1. A new track: “Ocean Equation”

    Posted January 12, 2018 in music  |  1 Comment so far

    I’ve started making music again in the last couple of months.

    Usually I head into the realm of soundscapes, ambient and experimental music, as it’s typically late at night when I’m doing this stuff and I’m getting into a soporific frame of mind.

    But with this track I decided to revisit a niche of music which used to be, and still is, a strong passion of mine: extremely fast and futuristic electro.

    My reference points for this style are, obviously, Drexciya, Dopplereffekt, Detrechno and Ultradyne, but it goes back to “Cosmic Raindance” by Cybotron, and there’s a long historical thread of DJs pitching up traditional electro records or even playing them on 45rpm. Ghetto-tech is obviously a part of this strand but while I got tired of its thematic tropes some time ago I’m still drawn to the disorienting complexity that can emerge from interesting electro tracks at these high speeds.


  2. The Man Who Forgot He Was A Rap Legend

    Posted October 18, 2017 in ephemera, music  |  No Comments so far

    This article about T La Rock (in GQ, natch) is worth a read.

    T La Rock was attacked on the street in 1994, leaving him with a severe brain injury and near-total memory loss. He had to rebuild an identity for himself in a convalescent home in Coney Island, while at the same time finding out about his past.

    I love how the piece interweaves three key periods in T’s life: his involvement in the explosive dawning of hip hop, the time of his assault, and his rebirth in the Coney Island convalescent home.

    [His mother] brought in a boom box so T could listen to records, including his own music. When T first heard those songs again, it felt like a discovery. “You know what?” he thought. “This is pretty good!” But then he had the strange sensation of hearing himself but not knowing the song. It sounded like someone else was using his voice.

    Read it on GQ.com

     


  3. “I wanted to do something that was not melodic”

    Posted February 16, 2015 in music  |  No Comments so far

    The Quietus have published a brilliant interview with Hank Shocklee of the Bomb Squad.

    It’s brilliant because it goes a bit deeper than you might expect into Shocklee’s philosophy of sound, which was—and still is—ambitious, avant-garde and futuristic.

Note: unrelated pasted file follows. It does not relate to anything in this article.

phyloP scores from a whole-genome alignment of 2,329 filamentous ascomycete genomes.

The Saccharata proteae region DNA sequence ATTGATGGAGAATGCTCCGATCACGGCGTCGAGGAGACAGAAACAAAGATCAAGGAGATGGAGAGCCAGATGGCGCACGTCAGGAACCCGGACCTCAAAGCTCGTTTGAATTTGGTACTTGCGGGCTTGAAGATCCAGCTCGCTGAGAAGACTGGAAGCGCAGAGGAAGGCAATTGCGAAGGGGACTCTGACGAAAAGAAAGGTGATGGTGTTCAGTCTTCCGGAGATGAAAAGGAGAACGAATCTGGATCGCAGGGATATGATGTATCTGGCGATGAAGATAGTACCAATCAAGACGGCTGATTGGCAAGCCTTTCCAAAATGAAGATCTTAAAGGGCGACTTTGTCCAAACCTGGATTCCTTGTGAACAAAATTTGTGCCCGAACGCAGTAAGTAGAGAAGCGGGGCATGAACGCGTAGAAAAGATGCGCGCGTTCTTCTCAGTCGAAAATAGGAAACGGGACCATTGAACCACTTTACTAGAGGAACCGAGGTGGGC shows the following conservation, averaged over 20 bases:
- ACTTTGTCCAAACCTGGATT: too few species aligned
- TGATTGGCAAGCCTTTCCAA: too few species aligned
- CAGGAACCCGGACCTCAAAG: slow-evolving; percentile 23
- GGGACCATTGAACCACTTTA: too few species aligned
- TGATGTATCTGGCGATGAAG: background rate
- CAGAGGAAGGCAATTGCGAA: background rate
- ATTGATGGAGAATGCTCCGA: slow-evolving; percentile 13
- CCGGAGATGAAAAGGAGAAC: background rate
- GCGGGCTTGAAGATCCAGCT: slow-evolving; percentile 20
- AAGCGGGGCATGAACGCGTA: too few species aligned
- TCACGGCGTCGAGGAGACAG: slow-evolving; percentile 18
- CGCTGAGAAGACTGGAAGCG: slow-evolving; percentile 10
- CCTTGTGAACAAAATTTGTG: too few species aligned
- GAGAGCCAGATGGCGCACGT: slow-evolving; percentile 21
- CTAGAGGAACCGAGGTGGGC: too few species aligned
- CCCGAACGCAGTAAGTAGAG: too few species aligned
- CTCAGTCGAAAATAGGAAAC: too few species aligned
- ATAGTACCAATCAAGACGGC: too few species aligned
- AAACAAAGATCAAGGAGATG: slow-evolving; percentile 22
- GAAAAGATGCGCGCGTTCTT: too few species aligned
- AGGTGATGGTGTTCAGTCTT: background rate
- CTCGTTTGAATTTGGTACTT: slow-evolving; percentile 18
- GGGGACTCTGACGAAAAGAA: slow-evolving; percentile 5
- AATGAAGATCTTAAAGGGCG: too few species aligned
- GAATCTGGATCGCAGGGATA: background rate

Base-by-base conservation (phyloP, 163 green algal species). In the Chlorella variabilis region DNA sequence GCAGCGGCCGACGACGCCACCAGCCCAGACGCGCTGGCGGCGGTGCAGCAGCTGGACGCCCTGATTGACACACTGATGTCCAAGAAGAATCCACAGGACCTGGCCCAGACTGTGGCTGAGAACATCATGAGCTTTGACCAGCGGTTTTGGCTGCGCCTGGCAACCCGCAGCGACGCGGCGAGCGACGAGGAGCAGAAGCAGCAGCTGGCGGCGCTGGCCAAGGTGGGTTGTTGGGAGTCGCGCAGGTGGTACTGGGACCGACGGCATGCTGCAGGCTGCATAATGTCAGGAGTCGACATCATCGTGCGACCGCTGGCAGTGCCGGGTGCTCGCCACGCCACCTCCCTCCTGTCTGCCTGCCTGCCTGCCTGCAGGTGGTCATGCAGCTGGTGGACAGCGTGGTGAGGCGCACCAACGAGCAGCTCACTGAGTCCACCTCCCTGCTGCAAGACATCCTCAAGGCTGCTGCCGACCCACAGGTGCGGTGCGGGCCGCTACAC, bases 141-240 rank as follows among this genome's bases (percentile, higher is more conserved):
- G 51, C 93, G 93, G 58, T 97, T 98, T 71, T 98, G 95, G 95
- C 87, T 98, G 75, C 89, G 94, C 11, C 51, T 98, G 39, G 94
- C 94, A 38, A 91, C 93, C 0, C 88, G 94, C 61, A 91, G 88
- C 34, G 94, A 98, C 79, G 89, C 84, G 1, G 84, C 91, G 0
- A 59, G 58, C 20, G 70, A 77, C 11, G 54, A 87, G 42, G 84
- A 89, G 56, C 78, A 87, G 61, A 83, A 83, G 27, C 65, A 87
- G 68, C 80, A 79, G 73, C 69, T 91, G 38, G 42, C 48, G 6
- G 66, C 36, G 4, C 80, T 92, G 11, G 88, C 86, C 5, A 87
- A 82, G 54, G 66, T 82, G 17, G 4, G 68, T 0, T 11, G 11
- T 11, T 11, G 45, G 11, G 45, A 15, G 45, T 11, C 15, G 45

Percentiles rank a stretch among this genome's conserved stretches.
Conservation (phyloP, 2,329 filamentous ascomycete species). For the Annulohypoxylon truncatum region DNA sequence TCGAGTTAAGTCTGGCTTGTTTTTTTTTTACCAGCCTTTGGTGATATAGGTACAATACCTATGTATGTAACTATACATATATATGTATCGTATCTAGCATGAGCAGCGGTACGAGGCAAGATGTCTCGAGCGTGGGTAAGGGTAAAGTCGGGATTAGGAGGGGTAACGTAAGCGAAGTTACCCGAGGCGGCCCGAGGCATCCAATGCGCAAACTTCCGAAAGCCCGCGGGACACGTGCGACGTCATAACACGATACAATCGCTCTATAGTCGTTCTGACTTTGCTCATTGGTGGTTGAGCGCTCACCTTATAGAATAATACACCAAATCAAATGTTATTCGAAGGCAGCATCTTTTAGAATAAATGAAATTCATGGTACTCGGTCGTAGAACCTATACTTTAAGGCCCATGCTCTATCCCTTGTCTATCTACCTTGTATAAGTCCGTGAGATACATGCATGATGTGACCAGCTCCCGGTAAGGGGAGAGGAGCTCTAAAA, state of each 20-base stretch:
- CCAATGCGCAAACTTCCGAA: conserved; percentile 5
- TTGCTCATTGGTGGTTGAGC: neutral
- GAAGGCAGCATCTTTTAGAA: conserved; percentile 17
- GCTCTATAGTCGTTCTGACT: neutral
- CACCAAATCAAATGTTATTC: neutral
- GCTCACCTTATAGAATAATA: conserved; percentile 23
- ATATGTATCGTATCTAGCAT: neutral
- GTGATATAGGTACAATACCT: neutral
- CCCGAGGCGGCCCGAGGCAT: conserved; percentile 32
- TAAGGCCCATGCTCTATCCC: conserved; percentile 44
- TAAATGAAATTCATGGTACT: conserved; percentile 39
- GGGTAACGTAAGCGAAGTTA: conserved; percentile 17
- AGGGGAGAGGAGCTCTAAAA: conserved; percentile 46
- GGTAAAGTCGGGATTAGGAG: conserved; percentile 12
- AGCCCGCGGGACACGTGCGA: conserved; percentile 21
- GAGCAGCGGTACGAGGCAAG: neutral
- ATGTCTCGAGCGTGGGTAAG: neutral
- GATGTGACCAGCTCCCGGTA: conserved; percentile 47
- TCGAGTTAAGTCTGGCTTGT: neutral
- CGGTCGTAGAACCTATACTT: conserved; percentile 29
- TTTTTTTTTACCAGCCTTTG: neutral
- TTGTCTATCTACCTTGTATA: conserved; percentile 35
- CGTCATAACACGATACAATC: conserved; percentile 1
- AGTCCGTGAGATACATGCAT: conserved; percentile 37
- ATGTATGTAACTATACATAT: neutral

And keep in mind that none of these [Public Enemy] records have got reverb. I’m not using reverb on any of these records. Because reverb softens the sound. And that’s not Public Enemy’s sound. Public Enemy has to be brimstone and fire. Thunder and lightning. It can’t be soft and warm and familiar. Otherwise it won’t create agitation. So with each sample I was pulling up the high frequencies, in order to pull up, not just the snare of the guitar or whatever, but also pulling up the ambience, and even the imperfections in the vinyl itself. So that’s why people started talking about “noise”.

    As a kid I was really into Public Enemy. You can imagine me as a more boring, Home Counties version of John Connor from Terminator 2, in a PE t-shirt, doing my paper round every day while deafening myself with Fear of a Black Planet.

    Later on I got into My Bloody Valentine as well, thinking of myself as some sort of eclectic connoisseur, but as this interview makes clear, there was always much more in common between MBV and Public Enemy than early-1990s indie tribalism would have dared acknowledge.

    One of the records I thought was really cool recently was the My Bloody Valentine record. Dope. It stayed true to what it was.

    I always had a lot of respect for Shocklee but that interview made me have even more.


  4. Philip Sherburne and the Resurgent Sound of the Loon

    Posted January 28, 2015 in music  |  No Comments so far

    Pitchfork has a great piece up in which Philip Sherburne explores the origins of the “Loon” sound, most famously used on 808 State’s “Pacific State” and Sueño Latino’s eponymous house classic.

    I’m approaching 40 so obviously didn’t realise that the “Loon” is making a comeback, having appeared on new tracks by Nicki Minaj and Rustie. If so it’s nice to hear. And it’s nice to read such an extensive investigation into a single sound.